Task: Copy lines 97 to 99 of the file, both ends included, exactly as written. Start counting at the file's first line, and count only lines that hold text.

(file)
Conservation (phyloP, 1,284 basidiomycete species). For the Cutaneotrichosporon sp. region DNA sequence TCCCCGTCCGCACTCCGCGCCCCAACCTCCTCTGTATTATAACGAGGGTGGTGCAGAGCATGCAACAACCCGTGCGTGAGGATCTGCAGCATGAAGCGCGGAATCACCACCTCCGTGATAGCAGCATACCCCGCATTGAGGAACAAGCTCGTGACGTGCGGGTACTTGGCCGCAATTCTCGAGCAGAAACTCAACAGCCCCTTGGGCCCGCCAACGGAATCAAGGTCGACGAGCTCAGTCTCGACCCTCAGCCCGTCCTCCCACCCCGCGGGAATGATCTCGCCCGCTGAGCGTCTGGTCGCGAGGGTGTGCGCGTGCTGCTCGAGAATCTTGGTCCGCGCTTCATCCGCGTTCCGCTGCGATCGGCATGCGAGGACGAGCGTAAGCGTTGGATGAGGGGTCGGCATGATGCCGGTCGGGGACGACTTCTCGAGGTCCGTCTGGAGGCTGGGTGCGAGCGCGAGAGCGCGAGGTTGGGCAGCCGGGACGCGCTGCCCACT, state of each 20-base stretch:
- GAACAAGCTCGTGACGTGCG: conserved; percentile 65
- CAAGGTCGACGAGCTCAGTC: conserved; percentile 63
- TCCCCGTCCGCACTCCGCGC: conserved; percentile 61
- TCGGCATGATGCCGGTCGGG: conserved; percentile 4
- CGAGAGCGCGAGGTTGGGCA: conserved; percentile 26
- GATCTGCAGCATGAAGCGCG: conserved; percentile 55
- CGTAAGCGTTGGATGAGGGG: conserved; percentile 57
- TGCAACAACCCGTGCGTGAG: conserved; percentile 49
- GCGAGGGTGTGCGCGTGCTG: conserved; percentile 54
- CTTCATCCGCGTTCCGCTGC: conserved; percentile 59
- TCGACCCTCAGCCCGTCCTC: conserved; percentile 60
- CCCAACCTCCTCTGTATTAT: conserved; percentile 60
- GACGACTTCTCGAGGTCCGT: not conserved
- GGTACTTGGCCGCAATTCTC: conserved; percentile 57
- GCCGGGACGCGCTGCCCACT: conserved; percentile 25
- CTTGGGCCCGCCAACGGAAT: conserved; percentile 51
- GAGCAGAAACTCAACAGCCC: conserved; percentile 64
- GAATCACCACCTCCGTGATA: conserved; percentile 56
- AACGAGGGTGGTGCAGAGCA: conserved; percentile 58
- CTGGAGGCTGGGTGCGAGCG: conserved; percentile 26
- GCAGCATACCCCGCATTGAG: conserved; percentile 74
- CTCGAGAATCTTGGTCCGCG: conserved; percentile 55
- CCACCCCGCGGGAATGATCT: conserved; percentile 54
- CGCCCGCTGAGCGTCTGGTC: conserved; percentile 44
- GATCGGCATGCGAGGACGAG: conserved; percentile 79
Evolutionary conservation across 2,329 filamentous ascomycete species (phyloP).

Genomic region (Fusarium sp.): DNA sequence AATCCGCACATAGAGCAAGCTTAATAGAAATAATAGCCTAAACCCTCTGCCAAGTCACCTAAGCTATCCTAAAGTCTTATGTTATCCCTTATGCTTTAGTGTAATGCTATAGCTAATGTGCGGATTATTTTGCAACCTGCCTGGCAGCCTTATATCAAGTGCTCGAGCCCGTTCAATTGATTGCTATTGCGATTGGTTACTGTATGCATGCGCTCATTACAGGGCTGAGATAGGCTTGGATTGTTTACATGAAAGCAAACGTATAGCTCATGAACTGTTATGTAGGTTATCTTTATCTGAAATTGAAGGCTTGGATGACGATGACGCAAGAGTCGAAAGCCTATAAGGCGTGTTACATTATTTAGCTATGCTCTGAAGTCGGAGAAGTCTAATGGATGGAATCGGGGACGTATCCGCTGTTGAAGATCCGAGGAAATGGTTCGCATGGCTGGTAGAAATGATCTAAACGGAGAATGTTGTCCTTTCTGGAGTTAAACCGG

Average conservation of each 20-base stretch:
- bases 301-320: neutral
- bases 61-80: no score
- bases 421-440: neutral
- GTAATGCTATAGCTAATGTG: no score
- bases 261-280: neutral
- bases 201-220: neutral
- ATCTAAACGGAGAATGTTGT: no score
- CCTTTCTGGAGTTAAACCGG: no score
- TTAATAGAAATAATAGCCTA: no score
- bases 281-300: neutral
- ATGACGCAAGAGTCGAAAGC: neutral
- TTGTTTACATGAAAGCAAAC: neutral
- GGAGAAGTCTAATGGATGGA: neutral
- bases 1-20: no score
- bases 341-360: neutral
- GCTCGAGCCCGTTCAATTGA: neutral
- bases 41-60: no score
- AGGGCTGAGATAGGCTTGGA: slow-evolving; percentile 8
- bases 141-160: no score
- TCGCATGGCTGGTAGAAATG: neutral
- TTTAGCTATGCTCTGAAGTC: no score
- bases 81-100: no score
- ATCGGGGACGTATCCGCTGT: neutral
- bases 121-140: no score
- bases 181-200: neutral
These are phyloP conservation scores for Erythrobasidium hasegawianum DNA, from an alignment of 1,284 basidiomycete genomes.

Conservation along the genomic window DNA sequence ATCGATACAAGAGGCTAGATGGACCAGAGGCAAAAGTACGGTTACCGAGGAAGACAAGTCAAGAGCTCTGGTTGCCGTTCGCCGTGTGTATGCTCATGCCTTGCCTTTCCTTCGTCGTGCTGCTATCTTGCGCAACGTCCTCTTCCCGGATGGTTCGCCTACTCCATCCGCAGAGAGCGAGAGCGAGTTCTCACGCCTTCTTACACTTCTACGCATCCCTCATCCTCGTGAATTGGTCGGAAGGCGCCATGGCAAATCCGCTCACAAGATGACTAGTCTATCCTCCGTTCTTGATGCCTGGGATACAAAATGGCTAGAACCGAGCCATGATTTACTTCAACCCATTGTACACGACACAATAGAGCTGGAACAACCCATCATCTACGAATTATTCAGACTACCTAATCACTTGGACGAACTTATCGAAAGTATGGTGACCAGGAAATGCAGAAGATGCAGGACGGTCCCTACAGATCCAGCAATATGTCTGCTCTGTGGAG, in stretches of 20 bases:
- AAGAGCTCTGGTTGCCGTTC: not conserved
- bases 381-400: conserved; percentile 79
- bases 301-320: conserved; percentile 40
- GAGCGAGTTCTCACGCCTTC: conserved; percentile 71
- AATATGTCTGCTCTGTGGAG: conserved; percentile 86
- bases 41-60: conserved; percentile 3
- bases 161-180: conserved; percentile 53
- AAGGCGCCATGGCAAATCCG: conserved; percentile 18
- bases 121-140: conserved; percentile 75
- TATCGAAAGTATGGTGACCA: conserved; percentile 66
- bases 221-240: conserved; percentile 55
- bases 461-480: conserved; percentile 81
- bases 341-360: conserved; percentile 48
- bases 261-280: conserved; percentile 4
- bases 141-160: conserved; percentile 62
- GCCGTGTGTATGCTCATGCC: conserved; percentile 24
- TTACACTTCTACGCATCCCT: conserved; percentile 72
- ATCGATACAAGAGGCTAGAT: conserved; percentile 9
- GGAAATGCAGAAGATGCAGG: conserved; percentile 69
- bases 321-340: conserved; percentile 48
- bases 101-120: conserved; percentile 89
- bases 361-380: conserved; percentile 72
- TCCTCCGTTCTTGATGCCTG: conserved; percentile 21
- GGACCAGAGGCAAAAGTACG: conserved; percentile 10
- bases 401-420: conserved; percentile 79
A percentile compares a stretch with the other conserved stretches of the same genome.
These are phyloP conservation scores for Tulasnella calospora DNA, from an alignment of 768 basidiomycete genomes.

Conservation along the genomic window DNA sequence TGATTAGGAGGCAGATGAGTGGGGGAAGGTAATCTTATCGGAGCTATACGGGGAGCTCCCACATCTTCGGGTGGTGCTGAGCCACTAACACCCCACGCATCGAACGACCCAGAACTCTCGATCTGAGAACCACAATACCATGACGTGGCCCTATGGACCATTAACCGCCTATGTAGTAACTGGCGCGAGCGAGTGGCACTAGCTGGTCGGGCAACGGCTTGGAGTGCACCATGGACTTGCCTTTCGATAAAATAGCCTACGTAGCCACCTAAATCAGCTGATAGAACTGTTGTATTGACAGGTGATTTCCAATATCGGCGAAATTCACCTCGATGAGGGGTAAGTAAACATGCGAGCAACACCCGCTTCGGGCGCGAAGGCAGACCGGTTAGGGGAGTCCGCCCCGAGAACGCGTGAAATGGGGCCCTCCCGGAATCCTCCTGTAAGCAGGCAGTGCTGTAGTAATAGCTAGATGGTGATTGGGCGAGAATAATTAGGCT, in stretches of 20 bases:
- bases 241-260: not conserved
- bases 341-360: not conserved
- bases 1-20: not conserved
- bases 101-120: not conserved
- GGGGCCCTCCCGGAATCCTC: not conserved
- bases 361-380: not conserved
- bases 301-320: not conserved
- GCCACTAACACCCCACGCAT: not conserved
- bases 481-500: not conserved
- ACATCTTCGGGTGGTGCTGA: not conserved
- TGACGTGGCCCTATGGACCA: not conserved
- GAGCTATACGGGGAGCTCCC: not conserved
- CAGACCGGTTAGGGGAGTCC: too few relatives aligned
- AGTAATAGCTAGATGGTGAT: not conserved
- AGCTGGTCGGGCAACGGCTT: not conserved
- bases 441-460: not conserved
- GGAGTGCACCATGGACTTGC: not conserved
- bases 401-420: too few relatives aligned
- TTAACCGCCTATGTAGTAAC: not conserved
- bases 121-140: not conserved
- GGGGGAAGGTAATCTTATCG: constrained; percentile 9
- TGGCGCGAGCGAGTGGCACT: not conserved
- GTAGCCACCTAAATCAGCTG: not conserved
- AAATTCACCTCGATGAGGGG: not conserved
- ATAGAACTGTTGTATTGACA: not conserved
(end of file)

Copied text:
- CAGACCGGTTAGGGGAGTCC: too few relatives aligned
- AGTAATAGCTAGATGGTGAT: not conserved
- AGCTGGTCGGGCAACGGCTT: not conserved